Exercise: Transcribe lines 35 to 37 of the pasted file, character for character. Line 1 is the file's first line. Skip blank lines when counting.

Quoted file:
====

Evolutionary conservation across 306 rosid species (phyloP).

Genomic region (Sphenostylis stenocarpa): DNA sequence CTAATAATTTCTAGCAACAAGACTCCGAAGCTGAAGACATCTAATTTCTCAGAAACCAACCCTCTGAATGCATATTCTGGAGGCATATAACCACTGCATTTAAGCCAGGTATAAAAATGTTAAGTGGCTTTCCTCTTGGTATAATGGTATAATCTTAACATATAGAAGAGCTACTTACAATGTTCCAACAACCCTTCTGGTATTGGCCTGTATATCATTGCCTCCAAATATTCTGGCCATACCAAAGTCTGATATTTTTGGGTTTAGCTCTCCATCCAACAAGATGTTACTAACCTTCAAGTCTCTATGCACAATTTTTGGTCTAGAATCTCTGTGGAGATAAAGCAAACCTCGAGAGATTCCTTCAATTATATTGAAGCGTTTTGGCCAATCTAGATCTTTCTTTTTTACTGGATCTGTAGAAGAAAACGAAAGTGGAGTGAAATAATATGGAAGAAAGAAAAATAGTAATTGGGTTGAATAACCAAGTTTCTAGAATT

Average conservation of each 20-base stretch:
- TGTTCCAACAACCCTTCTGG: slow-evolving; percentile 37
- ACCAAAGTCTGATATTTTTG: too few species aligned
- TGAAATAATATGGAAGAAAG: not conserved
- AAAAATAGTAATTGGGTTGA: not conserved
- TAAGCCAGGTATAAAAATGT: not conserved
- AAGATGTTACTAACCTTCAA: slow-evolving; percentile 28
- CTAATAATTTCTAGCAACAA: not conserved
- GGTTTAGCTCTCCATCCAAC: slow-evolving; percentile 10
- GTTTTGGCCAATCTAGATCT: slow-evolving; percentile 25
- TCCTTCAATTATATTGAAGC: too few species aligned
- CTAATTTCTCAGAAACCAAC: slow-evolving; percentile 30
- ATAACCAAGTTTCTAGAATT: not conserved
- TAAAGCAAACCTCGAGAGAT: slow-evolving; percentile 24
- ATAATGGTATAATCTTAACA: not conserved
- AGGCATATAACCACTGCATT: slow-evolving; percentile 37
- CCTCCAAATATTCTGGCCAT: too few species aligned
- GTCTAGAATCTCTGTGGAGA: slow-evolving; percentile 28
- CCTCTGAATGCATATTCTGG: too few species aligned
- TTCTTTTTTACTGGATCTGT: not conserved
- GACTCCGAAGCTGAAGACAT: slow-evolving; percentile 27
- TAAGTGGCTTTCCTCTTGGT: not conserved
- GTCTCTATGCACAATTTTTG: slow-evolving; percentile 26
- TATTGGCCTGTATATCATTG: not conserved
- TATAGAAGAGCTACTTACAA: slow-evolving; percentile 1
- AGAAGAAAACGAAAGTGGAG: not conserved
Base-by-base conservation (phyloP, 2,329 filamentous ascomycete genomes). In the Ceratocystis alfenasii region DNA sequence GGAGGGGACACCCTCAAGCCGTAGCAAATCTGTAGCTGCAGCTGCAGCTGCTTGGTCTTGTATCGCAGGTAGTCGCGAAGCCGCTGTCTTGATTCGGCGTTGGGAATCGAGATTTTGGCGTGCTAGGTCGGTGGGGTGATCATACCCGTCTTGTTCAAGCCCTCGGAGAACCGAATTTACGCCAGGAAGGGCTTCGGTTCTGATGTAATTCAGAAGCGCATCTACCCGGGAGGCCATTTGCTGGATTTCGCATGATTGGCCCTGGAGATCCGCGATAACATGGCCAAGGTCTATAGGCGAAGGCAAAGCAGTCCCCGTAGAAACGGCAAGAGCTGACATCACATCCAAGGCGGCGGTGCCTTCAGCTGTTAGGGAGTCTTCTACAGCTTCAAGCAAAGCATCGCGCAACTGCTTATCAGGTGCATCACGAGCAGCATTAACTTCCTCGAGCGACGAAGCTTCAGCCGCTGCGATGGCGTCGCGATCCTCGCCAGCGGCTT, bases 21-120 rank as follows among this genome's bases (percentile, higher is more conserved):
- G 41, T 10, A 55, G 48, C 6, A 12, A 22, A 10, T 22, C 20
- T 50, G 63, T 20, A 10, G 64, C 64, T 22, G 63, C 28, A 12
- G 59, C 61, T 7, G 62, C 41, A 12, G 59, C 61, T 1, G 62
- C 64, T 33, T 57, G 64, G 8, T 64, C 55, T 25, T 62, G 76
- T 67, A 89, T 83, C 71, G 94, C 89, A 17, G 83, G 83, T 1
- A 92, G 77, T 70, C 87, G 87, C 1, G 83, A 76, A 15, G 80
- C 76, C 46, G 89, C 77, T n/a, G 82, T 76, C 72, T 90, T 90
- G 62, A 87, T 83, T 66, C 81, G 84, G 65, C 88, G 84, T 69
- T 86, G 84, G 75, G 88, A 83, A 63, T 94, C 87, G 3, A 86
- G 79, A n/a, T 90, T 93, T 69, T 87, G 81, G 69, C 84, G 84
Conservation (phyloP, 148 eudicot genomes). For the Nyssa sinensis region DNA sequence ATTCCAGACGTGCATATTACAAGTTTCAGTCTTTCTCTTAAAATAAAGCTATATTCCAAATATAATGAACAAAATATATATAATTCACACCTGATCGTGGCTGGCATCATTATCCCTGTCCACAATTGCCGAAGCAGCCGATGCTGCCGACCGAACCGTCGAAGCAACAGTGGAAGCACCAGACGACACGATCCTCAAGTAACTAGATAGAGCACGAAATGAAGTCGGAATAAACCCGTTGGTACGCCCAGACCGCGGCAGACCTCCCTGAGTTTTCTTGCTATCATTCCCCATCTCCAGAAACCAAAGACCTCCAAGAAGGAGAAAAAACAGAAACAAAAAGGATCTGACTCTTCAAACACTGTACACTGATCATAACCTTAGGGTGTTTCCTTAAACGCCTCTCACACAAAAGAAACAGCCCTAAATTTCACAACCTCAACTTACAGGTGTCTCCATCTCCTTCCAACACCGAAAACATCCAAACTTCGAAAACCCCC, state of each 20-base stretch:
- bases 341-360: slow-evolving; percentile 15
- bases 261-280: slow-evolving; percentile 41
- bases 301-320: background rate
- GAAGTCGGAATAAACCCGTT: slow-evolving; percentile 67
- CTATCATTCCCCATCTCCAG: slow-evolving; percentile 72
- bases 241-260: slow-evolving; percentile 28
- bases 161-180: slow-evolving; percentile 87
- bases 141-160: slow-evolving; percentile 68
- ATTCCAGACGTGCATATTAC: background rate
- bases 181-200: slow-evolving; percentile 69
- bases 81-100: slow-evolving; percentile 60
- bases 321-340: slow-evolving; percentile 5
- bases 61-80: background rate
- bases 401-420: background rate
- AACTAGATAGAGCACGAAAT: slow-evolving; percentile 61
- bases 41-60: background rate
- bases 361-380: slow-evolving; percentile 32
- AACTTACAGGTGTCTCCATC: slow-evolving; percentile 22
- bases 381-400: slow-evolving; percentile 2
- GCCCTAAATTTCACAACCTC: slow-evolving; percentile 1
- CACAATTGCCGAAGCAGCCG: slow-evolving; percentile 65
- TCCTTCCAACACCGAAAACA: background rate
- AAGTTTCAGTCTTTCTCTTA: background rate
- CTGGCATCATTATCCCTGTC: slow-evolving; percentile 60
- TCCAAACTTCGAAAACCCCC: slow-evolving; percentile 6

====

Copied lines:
- A 92, G 77, T 70, C 87, G 87, C 1, G 83, A 76, A 15, G 80
- C 76, C 46, G 89, C 77, T n/a, G 82, T 76, C 72, T 90, T 90
- G 62, A 87, T 83, T 66, C 81, G 84, G 65, C 88, G 84, T 69